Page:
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Some of the pieces submitted to the magazine were simply too long to publish in print, but we couldn't help but find them a place to exist anyway! Below you will find long form essays that are more editorial in nature, but showcase our Scholars' talents. 

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Emily Maran

Access to abortion and access to higher education are inextricably linked for those who can get pregnant. Further, the criminalization of abortion will have adverse consequences on women’s education, and therefore, future earnings and job perspectives. The response to the overturning of Roe v. Wade from American universities was varied, with Tulane notably taking a neutral stance. This essay explores the consequences of the Dobbs v. Jackson Women’s Health Organization on the Tulane population and the University’s response.

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Lillian Milgram

This essay provides an analysis of Gladwell's Theory of Success and a criticism on his recipe for success using Malcom Gladwell's book, The Outliers. Finally, it makes the case that the recipe for success is a person's objective recognition of their innate strengths and weaknesses, conceptualization of their dreams, and procurement of the needed traits they are lacking. Without introspection, paired with a rational worldview, ultimate success cannot be reached.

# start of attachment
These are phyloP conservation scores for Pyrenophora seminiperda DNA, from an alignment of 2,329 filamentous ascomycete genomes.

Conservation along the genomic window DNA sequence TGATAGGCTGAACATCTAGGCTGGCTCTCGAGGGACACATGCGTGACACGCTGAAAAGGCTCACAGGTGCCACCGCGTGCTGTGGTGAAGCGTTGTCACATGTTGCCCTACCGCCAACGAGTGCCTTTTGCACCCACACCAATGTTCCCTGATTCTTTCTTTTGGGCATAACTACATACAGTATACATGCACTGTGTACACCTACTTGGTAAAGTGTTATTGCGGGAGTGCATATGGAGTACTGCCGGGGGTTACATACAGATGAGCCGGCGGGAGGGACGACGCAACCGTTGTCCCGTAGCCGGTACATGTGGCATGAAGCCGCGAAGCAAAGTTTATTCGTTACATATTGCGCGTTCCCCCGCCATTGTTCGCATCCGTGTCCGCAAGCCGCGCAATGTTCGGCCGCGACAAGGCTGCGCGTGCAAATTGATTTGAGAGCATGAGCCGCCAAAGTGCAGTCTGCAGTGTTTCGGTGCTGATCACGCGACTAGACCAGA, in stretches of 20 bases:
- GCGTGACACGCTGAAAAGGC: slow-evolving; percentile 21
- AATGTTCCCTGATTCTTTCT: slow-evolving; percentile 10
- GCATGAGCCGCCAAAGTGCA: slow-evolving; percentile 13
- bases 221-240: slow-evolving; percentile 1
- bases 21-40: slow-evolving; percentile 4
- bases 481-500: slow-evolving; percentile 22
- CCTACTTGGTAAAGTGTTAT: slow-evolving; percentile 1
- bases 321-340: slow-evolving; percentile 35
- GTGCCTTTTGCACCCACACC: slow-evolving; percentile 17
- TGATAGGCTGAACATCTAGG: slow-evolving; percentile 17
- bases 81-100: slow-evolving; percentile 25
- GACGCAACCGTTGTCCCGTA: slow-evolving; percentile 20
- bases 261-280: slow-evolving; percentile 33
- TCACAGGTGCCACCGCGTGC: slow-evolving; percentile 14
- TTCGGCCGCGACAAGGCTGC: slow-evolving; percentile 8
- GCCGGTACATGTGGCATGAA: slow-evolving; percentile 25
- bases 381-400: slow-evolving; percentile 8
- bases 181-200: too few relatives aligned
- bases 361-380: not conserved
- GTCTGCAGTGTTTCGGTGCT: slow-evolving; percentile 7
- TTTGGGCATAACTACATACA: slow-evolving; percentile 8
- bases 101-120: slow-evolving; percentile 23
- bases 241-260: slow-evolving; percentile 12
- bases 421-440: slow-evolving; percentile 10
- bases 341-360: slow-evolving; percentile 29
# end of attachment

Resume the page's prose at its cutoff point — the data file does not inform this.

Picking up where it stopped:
Ngoc Diep

This essay explores the multifaceted experience of studying abroad, particularly the contrast between idealized perceptions and harsh realities faced by international students. The author challenges romanticized notions of the “American Dream,” and grapples with the loss of connection to the country they were born in. The piece delves into themes of alienation, dichotomy, identity, and FOMO (fear of missing out).


Catarina Vazquez

Physician-assisted death is a procedure that allows terminally ill patients to legally end their lives with the assistance and supervision of a medical professional. Advances in medical technology and medicine prolong life for many Americans, but do not guarantee a quality of life. This essay provides a brief history of physician-assisted death, its political polarization, and makes the argument that allowing people to choose physician-assisted death does not undermine a generally accepted view of human morality. 

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Olivia Tanaka-Kekai

As male comic book fan communities have migrated online, the spaces where they gather have become increasingly dangerous to women. Even so, the early Internet also provided a forum for women to realize their opinions and disseminate information like never before, as is the case of Gail Simone, creator of the landmark blog Women in Refrigerators. In the decades since the original publication of the blog, many changes have happened within the industry that are reflective of the role the Internet plays in modern-day fandom as well as the proliferation of violence towards women even as they make representational gains.

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